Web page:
Yet despite immersing herself in art, theprincess has never herself felt compelled to putbrush to canvas, sculpt heavenly bodies or wireup a fiddly multimedia montage.“I’m not an artist at all,” she says. “That’swhy I enjoy being in the art world so much. Ilove to be around creative people. I think beingan artist is about feeling the urge that you mustcreate something and for me I have just neverhad that urge.”She worked in commercial art for morethan three years before quitting to focus on herown collection and on her work with non-profitorganisations.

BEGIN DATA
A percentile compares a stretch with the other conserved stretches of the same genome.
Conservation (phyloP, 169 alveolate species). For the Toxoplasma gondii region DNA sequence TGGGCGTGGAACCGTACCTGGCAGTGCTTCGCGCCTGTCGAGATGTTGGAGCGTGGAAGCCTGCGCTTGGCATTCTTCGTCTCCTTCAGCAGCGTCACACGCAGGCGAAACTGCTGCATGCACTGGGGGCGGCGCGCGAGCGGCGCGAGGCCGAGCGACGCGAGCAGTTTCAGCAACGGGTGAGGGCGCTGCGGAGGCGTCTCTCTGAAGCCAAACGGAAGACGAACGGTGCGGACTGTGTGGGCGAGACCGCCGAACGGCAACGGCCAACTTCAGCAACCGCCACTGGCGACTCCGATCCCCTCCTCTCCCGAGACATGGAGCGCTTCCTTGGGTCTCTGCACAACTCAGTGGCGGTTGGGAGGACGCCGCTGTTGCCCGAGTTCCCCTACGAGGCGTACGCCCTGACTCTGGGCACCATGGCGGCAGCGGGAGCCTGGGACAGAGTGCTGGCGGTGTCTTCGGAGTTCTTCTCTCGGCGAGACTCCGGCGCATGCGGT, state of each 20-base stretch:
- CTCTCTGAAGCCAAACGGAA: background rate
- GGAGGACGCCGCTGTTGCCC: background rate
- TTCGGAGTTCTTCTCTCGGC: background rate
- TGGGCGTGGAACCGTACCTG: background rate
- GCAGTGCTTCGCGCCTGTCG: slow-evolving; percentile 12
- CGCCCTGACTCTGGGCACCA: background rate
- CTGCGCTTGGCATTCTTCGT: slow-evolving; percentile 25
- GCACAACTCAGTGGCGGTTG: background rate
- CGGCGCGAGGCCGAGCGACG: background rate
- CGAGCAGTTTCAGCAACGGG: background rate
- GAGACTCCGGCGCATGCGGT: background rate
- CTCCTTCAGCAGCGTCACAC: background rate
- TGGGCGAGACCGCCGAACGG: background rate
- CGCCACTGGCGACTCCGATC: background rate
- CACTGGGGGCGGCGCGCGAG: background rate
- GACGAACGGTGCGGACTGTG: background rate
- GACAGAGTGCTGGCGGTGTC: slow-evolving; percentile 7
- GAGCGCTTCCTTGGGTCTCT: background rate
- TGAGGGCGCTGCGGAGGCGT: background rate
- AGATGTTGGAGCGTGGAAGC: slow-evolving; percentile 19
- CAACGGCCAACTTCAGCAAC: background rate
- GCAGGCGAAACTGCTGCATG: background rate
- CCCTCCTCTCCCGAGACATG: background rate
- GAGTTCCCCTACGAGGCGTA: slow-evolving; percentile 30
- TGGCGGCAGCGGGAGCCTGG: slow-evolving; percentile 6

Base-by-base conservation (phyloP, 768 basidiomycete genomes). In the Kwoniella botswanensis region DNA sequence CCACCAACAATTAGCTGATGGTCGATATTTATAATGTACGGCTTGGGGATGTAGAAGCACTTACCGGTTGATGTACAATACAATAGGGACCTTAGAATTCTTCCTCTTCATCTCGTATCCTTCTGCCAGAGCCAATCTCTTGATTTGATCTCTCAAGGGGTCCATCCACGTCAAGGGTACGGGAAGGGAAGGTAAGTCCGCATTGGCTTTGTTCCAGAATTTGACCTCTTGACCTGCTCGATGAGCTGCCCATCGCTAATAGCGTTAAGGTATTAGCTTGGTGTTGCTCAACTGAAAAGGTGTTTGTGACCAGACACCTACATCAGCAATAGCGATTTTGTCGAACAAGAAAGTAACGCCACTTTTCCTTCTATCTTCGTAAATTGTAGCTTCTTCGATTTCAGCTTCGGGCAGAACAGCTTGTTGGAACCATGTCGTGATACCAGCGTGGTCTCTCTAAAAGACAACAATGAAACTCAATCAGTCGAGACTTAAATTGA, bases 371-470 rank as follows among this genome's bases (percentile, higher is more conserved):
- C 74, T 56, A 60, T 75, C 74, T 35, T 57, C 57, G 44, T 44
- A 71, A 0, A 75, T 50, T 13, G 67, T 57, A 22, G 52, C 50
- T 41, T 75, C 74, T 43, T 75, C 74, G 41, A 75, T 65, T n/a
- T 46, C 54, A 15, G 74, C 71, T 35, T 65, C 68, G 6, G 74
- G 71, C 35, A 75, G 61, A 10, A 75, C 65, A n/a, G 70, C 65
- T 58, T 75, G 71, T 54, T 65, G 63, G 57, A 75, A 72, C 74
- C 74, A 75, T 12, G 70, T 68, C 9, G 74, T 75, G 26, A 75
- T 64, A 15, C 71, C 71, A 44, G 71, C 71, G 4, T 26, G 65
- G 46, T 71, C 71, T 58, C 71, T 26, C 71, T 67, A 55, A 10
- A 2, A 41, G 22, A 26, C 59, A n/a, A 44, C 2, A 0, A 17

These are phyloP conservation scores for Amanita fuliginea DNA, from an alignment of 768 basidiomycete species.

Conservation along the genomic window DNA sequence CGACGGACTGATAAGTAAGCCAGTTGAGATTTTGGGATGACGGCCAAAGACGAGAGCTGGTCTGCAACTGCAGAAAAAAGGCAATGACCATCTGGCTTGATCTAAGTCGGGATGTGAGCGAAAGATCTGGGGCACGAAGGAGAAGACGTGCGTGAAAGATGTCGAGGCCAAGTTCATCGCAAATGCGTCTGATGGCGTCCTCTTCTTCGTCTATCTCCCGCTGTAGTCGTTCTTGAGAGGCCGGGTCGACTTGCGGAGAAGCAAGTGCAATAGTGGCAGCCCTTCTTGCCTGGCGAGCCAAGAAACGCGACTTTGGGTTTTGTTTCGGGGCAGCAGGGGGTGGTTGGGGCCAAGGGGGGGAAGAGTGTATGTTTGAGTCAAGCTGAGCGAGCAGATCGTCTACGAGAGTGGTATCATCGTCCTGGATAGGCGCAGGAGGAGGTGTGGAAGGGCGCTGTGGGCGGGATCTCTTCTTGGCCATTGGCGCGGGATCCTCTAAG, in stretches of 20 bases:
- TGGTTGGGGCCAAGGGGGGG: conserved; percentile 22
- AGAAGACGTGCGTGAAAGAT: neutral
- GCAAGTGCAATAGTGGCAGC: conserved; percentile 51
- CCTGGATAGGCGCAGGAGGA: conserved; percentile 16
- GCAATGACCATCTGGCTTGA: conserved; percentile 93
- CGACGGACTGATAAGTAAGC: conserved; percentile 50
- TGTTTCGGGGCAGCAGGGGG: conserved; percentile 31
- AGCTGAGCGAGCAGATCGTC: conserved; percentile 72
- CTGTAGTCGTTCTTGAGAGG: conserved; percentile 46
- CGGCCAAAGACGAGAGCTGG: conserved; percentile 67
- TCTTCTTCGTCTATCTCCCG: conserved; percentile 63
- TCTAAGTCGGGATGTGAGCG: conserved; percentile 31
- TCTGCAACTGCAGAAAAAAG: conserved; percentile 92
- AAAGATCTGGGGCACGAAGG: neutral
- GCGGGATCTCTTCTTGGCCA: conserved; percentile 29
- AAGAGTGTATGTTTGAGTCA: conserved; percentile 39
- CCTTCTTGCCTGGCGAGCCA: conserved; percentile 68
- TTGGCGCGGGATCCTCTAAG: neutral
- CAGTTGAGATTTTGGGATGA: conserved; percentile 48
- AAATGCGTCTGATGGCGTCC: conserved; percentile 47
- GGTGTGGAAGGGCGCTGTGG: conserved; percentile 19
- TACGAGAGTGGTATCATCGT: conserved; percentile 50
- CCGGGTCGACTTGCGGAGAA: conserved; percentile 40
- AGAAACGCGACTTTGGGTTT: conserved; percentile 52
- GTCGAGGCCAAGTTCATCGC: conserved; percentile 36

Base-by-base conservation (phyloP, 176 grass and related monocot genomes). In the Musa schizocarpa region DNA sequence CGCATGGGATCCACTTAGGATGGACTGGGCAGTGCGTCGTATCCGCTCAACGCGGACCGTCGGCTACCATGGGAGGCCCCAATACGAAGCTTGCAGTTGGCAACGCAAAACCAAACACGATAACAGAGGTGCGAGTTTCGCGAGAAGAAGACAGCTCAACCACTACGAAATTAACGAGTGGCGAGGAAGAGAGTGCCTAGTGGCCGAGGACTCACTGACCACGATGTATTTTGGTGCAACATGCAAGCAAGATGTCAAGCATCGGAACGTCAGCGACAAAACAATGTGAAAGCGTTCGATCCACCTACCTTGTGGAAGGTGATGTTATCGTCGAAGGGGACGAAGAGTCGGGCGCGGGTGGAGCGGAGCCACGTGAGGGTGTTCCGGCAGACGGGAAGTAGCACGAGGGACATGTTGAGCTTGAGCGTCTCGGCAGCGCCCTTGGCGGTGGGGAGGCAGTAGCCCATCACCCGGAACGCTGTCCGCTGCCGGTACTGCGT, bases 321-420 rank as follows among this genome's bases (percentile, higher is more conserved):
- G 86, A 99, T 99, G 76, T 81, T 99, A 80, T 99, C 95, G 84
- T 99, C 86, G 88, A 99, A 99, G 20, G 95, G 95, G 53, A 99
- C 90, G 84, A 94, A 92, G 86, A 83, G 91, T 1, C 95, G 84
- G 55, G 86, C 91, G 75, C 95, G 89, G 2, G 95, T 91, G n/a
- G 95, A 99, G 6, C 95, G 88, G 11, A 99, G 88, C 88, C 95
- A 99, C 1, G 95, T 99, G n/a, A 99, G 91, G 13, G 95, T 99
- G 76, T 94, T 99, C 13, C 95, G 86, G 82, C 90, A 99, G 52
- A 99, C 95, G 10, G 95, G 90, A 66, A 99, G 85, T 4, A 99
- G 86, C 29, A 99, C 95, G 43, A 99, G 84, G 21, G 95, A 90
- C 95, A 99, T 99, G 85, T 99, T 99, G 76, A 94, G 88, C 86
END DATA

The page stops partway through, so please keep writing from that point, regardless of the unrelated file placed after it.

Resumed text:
A summer internship at Goldman Sachs inLondon was enough to persuade Princess Aliaal Senussi that banking was not for her - shewanted something “more out of the box”.But she could not have imagined that herfirst foray into the art world - in which she hadbecome interested while visiting Switzerland’sBasel Art Fair during her student days - wouldsee her dispatched within a week to a remoteEgyptian oasis many hours' drive from thecapital Cairo.Yet the oasis town of Siwa, where theprincess was to work managing famous artistsexhibiting at an eco-resort as part of the SiwaPatrons Project, would also be as close as shehas ever come to the country whose royalfamily she is a member of - Libya. Maroonedamid endless desert sands, Siwa is Egypt’swesternmost oasis and lies about 100km fromthe Libyan border.Princess Alia’s father is a member of theroyal al Senussi family, who were exiled fromLibya in 1969 when General Muammar Gaddafiseized power in a coup and declared himself leader of the Libyan Arab Republic. PrincessAlia’s grandfather, Prince Abdallah al Senussi,was a political leader in the government underKing Idris. He was in Turkey during the coup.Princess Alia herself was born in WashingtonDC to her Libyan father and American mother,spending part of her childhood in Cairo, goingto school in Switzerland and studying in the USbefore moving to London. However, visitingLibya has so far proved impossible.“In exile, one tries to be the best possibleexample of oneself and portray the family in thebest possible light,” says the 26-year-old.A mixed background and her experience of living in the West while also having a MiddleEastern identity has shaped the princess’ tastein art, drawing her to artists such as SusanHefuna, who is of mixed Egyptian and Germanparentage, and Kader Attia, who grew up in afamily of Algerian migrants in the tough Parissuburbs.“I’m drawn to Middle Eastern art becauseof the context of my own life,” she says. “Mostof the artists I admire are Middle Eastern butrarely living there for political, educational orfamily reasons. Through art, they forge theiridentity of being Arab or Iranian but living inthe West.”She has joined the newly-formed TateCommittee for Middle Eastern and NorthAfrican Acquisitions, which was formed lastsummer and whose members scour the worldfor Middle Eastern art to exhibit at the Londongallery. Her other positions include workingwith Art Dubai, an art fair now in its fourthyear and attracting participation from about 30galleries, and Edge of Arabia, which works withSaudi Arabian artists.These two collaborations illustrate boththe challenges many artists in the Middle Eastface and the rapid progress that the region's artindustry is making, she says.Two of Saudi Arabia’s most prominentartists are Abdulnasser Gharem, a major in theSaudi army, and Ahmed Mater, a practisingdoctor. Both have “day jobs” because, like manyMiddle Eastern countries, Saudi Arabia does notyet have an “art infrastructure” of local galleriesand museums with fellowships that help tosupport young artists, Princess Alia says.“The primary concern now is to enable theseartists to immerse themselves in being artistsand foster their talent,” she says. “Censorshipand issues about what you can or cannot do aresomething for the people there to discuss oncethey’ve been able to create an art community.”Further down the Arabian Peninsula inDubai, Art Dubai, along with the arrival of Christie’s auctioneers in the emirate, theSharjah Biennale, Abu Dhabi’s Saadiyat Islandproject featuring the Louvre and Guggenheimand Qatar’s “awe-inspiring” Museum of IslamicArt are “forging the way” for art in the MiddleEast, according to the princess.“The success of Dubai will be pivotal inthe international side of the Middle Easternart market,” she says. “The Guggenheimand Louvre will also define how artists andnon-governmental agencies participate in thedevelopment of art and culture.”These are exciting times to work in theGulf’s nascent art world, yet that’s not wherePrincess Alia wants to be. Her aim is to involveherself with non-profit groups helping developartists and art education across the Middle Eastand, specifically, Libya.“Libya has not yet fully participated in thisMiddle Eastern art boom,” she says. “I wouldlove to be able to be the one to build that bridge.It’s my dream.”
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